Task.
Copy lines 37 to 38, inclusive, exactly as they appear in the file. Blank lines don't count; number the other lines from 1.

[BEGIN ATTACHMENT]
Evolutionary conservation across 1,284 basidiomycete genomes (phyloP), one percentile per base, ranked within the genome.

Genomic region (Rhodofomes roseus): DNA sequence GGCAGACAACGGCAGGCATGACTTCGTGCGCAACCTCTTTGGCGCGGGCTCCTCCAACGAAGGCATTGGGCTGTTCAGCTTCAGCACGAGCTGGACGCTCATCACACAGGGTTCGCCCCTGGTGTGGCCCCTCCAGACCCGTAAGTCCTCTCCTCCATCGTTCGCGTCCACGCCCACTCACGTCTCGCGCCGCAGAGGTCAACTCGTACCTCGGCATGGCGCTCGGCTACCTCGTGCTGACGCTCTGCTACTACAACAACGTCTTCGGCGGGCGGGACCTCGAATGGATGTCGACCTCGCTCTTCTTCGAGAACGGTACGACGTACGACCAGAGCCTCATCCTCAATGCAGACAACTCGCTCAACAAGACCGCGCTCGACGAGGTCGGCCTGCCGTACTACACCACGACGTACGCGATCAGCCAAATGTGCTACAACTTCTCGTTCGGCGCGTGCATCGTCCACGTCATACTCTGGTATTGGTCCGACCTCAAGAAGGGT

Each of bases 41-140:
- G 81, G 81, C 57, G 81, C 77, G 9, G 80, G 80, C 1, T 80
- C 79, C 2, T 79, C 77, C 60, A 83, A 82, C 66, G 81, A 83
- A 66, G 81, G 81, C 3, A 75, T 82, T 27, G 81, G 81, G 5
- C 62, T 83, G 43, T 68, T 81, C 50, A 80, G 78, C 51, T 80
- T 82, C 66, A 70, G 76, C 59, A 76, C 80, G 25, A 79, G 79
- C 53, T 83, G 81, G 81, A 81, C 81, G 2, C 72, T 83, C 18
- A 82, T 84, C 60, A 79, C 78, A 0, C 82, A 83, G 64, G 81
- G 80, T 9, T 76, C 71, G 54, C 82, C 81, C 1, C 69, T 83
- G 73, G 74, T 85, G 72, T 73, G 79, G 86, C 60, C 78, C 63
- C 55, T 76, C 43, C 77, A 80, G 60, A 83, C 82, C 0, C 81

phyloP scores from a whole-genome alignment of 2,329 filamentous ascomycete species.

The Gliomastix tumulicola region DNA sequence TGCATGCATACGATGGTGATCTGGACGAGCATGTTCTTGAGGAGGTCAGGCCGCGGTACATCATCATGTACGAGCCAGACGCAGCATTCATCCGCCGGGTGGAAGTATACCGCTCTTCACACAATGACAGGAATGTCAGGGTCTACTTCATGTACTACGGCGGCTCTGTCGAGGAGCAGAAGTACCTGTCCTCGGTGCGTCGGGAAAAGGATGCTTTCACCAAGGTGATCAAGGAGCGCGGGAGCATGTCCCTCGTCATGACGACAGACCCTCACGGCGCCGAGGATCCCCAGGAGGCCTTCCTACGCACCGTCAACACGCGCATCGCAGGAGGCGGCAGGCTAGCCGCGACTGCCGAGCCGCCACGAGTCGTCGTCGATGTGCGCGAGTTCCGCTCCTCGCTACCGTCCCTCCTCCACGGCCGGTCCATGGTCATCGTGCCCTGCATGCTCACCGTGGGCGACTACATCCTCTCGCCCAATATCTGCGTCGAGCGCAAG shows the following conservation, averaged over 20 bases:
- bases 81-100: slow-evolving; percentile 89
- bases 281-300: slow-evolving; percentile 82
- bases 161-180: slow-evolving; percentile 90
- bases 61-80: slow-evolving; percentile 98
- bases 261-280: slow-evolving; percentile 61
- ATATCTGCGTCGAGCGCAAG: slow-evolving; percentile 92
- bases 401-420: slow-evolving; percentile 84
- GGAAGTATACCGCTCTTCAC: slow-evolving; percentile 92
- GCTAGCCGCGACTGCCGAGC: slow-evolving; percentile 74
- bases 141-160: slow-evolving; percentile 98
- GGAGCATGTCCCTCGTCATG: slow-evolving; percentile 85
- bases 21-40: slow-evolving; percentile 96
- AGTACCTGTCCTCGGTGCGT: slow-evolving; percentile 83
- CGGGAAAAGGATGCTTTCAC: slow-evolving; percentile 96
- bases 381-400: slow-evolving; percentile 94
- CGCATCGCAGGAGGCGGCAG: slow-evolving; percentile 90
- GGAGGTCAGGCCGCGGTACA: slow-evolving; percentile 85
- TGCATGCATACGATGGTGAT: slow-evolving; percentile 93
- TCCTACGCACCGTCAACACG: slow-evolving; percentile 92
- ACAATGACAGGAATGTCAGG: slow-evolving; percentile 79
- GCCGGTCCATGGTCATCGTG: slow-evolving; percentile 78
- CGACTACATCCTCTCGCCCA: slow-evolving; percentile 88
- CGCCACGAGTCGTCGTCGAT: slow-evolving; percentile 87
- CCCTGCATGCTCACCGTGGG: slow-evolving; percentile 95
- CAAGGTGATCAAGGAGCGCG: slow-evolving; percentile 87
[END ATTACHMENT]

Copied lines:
- CGACTACATCCTCTCGCCCA: slow-evolving; percentile 88
- CGCCACGAGTCGTCGTCGAT: slow-evolving; percentile 87